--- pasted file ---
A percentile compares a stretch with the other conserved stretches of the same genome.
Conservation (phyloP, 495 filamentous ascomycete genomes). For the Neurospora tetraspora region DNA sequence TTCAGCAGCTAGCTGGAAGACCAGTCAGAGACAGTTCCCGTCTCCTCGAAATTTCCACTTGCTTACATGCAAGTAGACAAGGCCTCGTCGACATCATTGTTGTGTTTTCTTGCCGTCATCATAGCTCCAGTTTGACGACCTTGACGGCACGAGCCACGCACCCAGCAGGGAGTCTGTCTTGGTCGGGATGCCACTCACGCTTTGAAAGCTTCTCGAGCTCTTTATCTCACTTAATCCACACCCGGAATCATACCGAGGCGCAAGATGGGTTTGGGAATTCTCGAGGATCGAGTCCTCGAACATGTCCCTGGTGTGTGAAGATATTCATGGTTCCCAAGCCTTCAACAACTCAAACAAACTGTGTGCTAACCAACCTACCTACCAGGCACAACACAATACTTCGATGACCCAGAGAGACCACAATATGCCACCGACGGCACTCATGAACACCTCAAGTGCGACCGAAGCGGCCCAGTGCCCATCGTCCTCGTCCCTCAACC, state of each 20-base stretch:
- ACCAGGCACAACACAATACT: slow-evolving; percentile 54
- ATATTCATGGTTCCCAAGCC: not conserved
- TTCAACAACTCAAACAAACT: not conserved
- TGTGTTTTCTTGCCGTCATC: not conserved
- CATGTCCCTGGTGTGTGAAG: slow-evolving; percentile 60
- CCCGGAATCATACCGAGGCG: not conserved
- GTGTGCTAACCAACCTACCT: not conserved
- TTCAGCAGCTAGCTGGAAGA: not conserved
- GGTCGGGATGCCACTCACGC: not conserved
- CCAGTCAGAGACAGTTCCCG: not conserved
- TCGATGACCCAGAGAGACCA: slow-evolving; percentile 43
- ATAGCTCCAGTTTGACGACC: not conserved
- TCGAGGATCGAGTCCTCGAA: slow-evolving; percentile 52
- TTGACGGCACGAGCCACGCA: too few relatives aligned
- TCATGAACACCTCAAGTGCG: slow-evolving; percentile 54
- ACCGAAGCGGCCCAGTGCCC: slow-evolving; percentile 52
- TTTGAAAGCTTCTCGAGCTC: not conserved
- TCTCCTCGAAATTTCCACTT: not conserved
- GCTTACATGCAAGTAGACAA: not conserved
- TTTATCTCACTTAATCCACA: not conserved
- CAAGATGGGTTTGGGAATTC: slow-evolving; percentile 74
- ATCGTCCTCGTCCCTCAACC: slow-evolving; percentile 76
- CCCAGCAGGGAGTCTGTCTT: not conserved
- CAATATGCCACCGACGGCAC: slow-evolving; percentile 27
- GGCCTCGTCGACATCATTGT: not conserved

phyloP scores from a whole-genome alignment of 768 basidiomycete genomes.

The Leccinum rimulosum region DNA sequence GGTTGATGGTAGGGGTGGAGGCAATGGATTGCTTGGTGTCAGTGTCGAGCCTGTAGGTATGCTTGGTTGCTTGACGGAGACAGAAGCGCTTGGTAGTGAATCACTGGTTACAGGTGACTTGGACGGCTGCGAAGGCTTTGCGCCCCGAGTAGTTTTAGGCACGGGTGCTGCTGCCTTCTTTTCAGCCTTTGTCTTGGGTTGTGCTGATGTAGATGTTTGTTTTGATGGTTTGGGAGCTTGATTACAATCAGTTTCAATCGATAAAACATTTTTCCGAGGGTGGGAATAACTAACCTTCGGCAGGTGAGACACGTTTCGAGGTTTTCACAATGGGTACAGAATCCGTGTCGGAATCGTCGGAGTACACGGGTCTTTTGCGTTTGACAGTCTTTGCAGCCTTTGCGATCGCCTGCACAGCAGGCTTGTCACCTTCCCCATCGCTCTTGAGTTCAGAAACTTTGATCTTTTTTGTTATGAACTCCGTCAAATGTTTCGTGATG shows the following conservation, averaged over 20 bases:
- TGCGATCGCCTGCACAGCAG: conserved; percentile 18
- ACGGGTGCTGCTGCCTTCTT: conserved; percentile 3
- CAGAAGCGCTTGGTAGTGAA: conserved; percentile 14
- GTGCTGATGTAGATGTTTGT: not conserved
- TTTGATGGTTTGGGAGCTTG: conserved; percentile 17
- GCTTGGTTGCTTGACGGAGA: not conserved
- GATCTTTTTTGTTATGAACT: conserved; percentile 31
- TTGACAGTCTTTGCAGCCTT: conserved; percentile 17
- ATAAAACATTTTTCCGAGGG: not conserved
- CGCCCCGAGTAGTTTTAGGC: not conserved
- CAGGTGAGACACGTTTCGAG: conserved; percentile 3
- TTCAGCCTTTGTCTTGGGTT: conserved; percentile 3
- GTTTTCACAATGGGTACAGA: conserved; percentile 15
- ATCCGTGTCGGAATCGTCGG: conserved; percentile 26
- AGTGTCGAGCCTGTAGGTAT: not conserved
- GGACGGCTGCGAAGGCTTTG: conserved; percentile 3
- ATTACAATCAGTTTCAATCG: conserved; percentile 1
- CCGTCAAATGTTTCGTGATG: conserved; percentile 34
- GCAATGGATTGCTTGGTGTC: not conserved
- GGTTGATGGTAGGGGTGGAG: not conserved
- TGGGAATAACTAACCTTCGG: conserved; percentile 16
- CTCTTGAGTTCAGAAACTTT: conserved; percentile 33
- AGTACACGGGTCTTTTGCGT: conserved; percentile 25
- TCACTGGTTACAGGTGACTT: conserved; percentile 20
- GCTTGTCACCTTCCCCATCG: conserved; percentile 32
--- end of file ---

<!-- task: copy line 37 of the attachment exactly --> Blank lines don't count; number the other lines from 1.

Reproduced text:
- TTGACAGTCTTTGCAGCCTT: conserved; percentile 17